In the years following Hurricane Sandy, National Grid waived the fees it usually charged for disconnecting and reconnecting gas lines for homeowners who were raising their damaged houses. On June 15, the utility decided it was time to reinstate those charges. As a result those homeowners received bills starting at $700 to disconnect in addition to reconnection bills of $2000 or more.
Assemblyman Todd Kaminsky wrote National Grid on August 21, after numerous homeowners contacted him about the increase, and he organized a protest to be held at National Grid’s Barrett Power Plant in Island Park later this month.
After announcing the protest Kaminsky began talks with National Grid President Ken Daly urging him to reverse the policy.
Today National Grid announced it would once again waive fees for Sandy victims.
“We wanted to do everything we could to continue assisting customers that owned their home when Sandy hit, and who are just now in the process of rebuilding their homes after receiving New York Rising and Build It Back grants,” said Mike Ruiz, Director of Community and Customer Management at National Grid.”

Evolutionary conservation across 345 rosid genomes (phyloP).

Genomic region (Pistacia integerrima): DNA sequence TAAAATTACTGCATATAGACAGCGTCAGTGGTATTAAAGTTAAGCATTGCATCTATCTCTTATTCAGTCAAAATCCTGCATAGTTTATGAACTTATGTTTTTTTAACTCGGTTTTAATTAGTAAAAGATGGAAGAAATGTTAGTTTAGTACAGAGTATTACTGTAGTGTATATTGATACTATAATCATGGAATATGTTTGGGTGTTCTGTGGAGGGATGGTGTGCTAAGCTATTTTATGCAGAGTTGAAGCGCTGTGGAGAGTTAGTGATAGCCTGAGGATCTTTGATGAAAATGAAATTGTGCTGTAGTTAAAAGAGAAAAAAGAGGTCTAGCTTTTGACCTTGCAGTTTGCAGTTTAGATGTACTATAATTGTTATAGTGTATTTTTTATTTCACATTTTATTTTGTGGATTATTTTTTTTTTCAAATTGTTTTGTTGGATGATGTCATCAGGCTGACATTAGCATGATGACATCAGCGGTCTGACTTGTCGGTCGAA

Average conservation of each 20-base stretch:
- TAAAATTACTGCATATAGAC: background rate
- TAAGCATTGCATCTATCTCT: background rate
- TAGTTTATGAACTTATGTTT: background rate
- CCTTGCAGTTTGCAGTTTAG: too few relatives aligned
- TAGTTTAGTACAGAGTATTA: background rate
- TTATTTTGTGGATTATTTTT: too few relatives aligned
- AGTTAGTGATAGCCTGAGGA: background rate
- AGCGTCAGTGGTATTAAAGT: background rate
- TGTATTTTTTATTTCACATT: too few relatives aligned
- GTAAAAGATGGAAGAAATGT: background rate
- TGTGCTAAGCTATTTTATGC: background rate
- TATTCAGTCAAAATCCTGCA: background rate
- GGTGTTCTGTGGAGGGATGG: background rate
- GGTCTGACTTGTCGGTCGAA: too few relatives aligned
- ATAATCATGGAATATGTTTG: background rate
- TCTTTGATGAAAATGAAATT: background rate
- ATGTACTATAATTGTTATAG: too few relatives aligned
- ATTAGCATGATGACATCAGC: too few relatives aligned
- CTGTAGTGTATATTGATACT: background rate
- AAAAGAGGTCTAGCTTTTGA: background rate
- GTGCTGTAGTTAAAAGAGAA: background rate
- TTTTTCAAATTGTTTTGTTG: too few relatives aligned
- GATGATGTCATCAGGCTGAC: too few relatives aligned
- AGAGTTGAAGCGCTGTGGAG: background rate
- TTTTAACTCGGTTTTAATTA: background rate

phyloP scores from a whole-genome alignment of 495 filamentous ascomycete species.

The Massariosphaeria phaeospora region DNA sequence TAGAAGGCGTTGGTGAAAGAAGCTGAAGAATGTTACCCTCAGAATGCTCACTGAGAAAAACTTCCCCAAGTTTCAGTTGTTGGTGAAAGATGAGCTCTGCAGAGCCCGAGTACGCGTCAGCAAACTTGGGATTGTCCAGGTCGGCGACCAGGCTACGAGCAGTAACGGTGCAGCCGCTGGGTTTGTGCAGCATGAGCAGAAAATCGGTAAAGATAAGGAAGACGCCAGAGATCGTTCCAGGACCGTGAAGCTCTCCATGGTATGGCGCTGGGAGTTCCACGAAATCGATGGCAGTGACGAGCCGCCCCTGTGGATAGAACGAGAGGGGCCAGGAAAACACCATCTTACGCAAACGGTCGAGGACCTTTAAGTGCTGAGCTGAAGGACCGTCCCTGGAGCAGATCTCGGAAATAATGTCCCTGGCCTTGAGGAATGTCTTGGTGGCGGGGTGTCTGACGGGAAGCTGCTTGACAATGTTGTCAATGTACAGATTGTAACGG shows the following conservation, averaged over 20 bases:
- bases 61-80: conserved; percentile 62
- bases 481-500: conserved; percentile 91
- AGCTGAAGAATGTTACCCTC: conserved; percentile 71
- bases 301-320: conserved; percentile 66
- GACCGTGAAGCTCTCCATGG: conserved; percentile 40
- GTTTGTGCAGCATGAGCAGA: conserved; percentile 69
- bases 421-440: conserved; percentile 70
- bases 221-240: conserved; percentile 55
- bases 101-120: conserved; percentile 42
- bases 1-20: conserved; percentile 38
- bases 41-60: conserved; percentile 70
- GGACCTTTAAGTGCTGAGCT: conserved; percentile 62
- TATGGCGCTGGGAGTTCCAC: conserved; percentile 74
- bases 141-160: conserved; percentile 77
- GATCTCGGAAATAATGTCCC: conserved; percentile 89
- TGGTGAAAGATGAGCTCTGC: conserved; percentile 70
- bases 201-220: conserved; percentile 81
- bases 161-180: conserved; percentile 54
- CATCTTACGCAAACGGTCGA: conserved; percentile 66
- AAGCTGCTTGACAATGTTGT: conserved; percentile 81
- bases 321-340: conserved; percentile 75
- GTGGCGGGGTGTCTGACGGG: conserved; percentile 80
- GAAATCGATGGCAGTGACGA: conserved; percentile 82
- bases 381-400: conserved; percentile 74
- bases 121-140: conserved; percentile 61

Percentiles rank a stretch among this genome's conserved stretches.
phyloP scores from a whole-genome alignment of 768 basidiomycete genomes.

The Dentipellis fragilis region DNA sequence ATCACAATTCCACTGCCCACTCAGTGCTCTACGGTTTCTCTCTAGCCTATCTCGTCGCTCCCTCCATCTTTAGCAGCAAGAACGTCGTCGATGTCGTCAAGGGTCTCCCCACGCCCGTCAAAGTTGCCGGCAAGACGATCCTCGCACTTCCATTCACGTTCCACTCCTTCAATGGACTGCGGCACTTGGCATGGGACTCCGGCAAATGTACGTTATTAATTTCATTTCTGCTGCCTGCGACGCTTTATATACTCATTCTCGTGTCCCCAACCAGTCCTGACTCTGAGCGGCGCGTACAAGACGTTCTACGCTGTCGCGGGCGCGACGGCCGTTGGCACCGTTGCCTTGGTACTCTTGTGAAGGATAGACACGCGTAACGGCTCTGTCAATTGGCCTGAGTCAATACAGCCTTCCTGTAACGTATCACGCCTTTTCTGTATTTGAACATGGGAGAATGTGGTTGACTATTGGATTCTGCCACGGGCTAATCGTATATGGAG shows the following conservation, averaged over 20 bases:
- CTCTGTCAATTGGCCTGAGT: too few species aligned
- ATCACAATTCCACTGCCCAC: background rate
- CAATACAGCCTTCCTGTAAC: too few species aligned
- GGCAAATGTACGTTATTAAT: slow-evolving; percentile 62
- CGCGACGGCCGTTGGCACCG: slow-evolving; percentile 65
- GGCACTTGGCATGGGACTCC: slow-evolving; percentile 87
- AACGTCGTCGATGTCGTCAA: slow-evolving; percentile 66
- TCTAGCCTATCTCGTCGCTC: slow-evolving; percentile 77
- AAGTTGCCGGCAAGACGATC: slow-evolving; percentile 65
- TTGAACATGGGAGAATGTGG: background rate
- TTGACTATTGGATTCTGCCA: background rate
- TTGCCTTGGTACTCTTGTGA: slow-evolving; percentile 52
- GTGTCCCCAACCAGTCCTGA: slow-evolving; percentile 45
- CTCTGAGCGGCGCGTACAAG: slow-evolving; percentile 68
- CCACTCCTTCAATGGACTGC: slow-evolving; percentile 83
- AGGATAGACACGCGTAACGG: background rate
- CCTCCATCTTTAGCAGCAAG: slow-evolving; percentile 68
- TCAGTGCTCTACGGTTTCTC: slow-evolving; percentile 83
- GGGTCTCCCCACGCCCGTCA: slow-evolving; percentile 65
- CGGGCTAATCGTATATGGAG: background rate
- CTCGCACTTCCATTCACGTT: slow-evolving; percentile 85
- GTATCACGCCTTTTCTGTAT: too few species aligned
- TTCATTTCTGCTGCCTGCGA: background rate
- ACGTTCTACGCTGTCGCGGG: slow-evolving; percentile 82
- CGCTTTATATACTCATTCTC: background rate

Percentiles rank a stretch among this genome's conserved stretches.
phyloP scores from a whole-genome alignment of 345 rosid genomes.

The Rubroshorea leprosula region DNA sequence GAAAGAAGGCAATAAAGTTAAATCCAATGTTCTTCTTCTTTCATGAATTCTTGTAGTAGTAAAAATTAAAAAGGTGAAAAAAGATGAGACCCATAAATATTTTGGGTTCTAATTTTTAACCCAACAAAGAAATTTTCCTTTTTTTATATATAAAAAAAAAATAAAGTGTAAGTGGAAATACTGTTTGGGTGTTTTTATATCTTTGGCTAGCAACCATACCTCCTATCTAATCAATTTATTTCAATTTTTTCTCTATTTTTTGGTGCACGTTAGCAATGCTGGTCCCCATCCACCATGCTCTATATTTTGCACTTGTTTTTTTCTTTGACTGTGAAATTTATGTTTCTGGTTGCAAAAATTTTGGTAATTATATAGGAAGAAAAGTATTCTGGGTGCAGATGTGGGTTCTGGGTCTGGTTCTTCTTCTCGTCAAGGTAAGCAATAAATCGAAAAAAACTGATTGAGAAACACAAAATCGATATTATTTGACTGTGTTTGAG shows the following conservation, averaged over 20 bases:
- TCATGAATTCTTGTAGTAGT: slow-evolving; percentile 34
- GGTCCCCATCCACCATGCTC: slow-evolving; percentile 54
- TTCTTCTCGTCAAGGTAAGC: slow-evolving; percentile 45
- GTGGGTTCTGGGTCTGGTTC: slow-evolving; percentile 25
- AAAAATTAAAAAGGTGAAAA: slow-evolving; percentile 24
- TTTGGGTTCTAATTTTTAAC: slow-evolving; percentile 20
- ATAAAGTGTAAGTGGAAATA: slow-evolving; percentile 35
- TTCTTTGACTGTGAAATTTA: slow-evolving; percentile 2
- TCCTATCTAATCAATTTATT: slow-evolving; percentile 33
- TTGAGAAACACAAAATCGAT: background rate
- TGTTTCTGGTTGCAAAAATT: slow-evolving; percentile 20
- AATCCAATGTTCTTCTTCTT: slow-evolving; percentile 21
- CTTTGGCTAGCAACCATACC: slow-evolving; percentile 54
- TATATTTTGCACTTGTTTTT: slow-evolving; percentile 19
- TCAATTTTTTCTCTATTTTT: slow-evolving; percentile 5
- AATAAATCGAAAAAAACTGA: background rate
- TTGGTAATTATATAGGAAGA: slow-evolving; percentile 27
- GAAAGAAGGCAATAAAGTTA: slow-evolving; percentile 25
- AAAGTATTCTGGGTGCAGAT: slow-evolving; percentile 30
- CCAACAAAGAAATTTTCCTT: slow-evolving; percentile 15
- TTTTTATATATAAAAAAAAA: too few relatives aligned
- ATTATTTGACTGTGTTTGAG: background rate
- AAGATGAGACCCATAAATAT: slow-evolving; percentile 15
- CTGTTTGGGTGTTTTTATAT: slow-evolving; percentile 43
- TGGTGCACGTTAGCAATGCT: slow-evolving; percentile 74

In a statement, National Grid said it “will continue to temporarily suspend its recovery of costs to disconnect and reconnect natural gas facilities through March 31, 2016 to accommodate the reconstruction activities of current New York Rising and Build It Back grantees and other Sandy-affected customers in the service relocation process. Going forward, the company will work with customers and officials to determine whether these costs are recoverable through storm reconstruction programs.” There will also be a procedure for homeowners who already paid these fees to be reimbursed by National Grid.
“I am very pleased that National Grid will discontinue charging storm victims and fund the costs associated with these required infrastructure improvements,” said Assemblyman Kaminsky. “Storm victims have been through so much—an additional charge, which would have cost already beleaguered families thousands of dollars, was the last thing that they needed. I applaud National Grid for responding to the public and doing what is right for those in our region still trying to rebuild. Kaminsky also gave credit to Island Park Mayor Michael McGinty and Legislator Denise Ford. McGinty said the village is “Gratified by the decision by National Grid to continue to assist our residents as we continue to rebuild.”
Michele Insinga executive director of Adopt a House said “Common practice should be if you gave it to any Sandy family earlier on [who was] lucky enough to be able to lift and repair, than the same “courtesy” should be given to ALL Sandy families no matter how long it takes.”